Every year at this time, the Earth passes through the orbit of a comet called Swift-Tuttle, and the result is a pleasant sky show called the Perseid Meteor Shower. Even though the comet is far away now -- out beyond the orbit of Uranus -- debris from it has spread out in a ring all along its elliptical path. On Earth, if you stay up late tonight, or get up before dawn, you will see the result as shooting stars, perhaps one to two a minute, seeming to come from the constellation Perseus in the northern sky.
More HERE from Science @ NASA. They recommend you look after 2 a.m., when the waxing moon sets. In general, there are more shooting stars in the morning -- since that's the side of the Earth that faces forward as we orbit the Sun, and so it's less shielded.Meteor showers are best if you regard them as something to be savored rather than awed by. Yes, you'll see one or two shooting stars a minute (forgive an earlier typo, when I said "per hour") -- but only if you're far from cities, have clear skies, and happen to be looking in the right direction.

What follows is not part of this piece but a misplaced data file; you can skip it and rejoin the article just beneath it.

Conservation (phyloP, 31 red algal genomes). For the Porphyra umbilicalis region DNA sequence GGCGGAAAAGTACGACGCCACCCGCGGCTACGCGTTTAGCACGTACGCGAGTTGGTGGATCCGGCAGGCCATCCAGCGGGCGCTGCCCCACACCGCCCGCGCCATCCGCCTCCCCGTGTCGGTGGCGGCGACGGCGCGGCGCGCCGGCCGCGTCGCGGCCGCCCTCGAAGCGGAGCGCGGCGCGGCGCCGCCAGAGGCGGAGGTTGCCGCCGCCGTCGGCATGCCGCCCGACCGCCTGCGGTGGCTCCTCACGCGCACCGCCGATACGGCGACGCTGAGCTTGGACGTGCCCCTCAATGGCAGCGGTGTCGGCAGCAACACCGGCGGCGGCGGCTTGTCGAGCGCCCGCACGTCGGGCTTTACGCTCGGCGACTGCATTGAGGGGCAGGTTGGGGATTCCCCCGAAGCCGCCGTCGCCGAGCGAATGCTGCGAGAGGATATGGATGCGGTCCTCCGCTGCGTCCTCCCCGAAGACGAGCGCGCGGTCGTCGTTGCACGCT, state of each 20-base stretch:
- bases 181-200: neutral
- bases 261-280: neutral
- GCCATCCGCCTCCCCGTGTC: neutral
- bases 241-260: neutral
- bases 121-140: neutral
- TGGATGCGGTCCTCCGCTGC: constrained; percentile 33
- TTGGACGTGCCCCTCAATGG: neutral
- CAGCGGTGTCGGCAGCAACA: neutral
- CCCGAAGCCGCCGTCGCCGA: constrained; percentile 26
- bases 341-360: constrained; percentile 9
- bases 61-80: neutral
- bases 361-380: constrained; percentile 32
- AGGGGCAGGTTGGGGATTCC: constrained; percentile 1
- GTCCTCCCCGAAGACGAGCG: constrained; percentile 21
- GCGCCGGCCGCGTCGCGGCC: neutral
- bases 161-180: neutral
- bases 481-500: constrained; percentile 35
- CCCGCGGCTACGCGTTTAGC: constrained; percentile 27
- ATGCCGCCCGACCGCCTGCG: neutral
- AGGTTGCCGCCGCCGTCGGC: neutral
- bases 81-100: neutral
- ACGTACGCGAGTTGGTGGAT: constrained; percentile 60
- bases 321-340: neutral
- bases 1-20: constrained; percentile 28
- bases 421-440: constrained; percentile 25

On the other hand, perhaps you'll get lucky and see several. And you'll have the satisfaction of knowing that Chicken Little was half right. The sky will indeed be falling...harmlessly.